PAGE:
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Effective Costs and Chemical Use in United States Agricultural Production: Using the Environment as a “Free” Input

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Author Info

  • Catherine J. Morrison Paul
  • V. Eldon Ball
  • Ronald G. Felthoven
  • Arthur Grube
  • Richard F. Nehring

Abstract

A cost-function-based production model is used to represent patterns of input use and output production in U.S. agriculture, and the implied costs of induced reductions in risk from agricultural chemicals (“bad outputs”). We estimate and evaluate shadow values for these harmful outputs, and the implied input- and output-specific substitution patterns, with a focus on the impacts on pesticide demand and its quality and quantity components. Using state-level data we find these measures to be statistically significant, vary substantively by region, and imply increased demand for effective pesticides associated with improvements in quality from embodied technology. Copyright 2002, Oxford University Press.

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File URL: http://hdl.handle.net/10.1111/1467-8276.00356
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Bibliographic Info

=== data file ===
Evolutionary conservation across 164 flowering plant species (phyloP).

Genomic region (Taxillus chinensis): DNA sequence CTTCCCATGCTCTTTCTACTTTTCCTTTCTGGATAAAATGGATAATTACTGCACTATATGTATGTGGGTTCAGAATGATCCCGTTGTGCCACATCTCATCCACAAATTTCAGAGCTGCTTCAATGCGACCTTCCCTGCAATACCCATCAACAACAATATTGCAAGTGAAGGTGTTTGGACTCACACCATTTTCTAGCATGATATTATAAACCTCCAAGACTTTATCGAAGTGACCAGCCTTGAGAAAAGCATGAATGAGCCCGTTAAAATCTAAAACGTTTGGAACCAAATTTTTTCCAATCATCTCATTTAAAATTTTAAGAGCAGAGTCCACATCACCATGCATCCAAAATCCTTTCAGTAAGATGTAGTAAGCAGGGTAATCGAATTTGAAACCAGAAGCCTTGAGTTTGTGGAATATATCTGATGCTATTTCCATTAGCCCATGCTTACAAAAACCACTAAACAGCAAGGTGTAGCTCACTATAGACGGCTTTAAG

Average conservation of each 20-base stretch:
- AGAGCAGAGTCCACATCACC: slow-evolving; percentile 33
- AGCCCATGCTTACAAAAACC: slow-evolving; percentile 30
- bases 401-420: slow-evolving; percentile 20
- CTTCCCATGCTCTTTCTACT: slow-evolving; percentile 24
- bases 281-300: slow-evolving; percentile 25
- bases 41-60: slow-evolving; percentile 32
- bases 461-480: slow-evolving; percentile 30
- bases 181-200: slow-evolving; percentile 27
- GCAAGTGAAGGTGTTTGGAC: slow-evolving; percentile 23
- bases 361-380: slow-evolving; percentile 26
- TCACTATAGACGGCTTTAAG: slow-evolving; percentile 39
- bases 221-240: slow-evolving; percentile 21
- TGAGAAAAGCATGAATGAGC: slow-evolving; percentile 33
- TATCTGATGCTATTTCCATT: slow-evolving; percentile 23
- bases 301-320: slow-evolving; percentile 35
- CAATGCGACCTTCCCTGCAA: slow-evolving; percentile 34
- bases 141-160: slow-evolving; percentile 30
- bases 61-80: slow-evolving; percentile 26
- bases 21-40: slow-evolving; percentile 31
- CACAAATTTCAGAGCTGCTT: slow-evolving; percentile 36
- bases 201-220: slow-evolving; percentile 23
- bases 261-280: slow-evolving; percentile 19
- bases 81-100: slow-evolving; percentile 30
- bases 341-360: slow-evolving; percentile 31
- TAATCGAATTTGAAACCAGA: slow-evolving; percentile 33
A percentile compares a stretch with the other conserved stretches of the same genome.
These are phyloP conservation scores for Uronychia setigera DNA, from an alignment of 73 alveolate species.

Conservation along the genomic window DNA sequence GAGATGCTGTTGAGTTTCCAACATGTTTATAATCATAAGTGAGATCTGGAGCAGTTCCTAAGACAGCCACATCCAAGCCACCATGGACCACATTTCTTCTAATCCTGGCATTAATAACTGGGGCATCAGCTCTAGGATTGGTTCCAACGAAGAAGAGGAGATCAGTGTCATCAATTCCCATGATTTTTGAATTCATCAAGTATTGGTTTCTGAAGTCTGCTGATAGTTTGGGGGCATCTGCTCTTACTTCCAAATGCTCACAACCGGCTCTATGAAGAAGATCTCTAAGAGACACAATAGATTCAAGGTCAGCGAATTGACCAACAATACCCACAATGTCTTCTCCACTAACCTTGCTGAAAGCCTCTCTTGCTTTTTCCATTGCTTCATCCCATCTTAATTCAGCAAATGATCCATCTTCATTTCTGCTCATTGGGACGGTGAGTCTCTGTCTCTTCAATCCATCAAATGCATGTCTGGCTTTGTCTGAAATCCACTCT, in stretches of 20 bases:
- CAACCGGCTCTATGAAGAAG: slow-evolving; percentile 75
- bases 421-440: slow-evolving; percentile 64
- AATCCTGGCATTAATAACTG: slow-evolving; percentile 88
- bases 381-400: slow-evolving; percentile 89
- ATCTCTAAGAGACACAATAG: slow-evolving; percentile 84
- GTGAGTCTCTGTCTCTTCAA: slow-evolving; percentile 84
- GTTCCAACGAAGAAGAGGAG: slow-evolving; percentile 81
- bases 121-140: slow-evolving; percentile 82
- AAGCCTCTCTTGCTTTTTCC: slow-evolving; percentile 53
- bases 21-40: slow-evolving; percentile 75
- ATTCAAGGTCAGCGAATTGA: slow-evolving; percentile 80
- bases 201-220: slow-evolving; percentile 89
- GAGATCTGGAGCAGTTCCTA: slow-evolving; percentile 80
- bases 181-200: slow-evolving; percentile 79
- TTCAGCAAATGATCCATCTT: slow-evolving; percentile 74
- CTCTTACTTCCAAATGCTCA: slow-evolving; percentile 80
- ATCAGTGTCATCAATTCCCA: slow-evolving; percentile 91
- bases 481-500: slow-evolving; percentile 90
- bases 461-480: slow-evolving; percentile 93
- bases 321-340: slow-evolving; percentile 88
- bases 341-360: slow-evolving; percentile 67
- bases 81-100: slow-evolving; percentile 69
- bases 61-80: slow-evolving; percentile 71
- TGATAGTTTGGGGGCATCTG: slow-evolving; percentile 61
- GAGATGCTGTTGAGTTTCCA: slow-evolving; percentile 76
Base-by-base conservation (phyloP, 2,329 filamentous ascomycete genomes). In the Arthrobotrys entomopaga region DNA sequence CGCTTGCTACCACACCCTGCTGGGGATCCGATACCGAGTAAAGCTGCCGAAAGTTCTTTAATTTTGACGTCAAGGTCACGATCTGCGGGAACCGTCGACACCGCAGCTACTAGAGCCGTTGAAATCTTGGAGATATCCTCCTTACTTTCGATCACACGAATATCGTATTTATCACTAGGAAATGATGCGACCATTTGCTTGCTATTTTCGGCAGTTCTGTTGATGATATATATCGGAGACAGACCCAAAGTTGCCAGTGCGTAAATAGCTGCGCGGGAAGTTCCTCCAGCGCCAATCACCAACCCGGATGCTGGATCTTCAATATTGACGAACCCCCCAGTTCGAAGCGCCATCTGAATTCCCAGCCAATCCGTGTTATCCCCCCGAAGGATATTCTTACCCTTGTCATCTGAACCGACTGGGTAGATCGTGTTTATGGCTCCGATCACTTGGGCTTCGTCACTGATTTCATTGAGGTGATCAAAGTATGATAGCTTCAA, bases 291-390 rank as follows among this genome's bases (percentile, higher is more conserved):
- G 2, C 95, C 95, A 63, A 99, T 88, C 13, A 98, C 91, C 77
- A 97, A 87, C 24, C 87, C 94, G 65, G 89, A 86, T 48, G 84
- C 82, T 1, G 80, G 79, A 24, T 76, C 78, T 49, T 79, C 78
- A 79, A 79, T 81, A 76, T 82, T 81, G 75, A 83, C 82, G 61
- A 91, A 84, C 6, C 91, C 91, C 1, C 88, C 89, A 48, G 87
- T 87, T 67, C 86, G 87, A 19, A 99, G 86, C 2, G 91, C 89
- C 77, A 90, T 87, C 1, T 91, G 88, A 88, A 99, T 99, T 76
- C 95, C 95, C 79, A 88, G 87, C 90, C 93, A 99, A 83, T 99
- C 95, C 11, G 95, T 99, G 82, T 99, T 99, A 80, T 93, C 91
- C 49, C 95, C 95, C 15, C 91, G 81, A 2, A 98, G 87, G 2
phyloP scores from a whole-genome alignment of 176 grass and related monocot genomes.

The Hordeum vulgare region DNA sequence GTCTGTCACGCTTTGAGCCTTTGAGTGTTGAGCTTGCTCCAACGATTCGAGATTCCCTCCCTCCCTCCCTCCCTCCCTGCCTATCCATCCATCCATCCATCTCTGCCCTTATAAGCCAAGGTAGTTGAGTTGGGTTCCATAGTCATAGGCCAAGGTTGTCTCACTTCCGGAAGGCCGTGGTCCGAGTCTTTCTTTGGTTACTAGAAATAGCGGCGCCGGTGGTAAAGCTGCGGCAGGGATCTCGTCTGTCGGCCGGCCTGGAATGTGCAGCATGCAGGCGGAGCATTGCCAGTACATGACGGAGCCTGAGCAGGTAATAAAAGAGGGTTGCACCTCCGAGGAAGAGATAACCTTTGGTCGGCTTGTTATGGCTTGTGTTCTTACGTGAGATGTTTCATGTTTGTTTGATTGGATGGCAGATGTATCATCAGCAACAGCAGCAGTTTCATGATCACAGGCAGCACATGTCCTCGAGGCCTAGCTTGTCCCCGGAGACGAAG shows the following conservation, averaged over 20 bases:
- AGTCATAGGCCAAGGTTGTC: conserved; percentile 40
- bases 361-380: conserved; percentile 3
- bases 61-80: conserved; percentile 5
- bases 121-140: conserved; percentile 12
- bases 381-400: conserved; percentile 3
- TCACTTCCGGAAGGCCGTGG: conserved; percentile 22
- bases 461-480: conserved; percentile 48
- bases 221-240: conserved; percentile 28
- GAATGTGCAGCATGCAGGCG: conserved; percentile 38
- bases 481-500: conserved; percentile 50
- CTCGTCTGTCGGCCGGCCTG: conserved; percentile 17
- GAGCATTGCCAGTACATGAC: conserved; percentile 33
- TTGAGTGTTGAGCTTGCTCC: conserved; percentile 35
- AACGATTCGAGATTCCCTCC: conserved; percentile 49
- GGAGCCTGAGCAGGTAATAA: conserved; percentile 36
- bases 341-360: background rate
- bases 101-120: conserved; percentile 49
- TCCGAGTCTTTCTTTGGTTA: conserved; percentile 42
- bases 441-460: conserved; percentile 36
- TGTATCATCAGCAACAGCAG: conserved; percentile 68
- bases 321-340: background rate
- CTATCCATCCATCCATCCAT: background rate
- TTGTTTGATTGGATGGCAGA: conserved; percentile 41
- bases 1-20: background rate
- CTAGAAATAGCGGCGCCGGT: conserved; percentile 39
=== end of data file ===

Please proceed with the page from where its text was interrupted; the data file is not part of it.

Article provided by Agricultural and Applied Economics Association in its journal American Journal of Agricultural Economics.

Volume (Year): 84 (2002)
Issue (Month): 4 ()
Pages: 902-915

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Handle: RePEc:oup:ajagec:v:84:y:2002:i:4:p:902-915

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Cited by:
  1. Managi, Shunsuke, 2006. "Testing Increasing Returns to Pollution Abatement in Pesticides," 2006 Annual Meeting, August 12-18, 2006, Queensland, Australia 25524, International Association of Agricultural Economists.
  2. Gerald Granderson, 2006. "Externalities, efficiency, regulation, and productivity growth in the U.S. electric utility industry," Journal of Productivity Analysis, Springer, vol. 26(3), pages 269-287, December.

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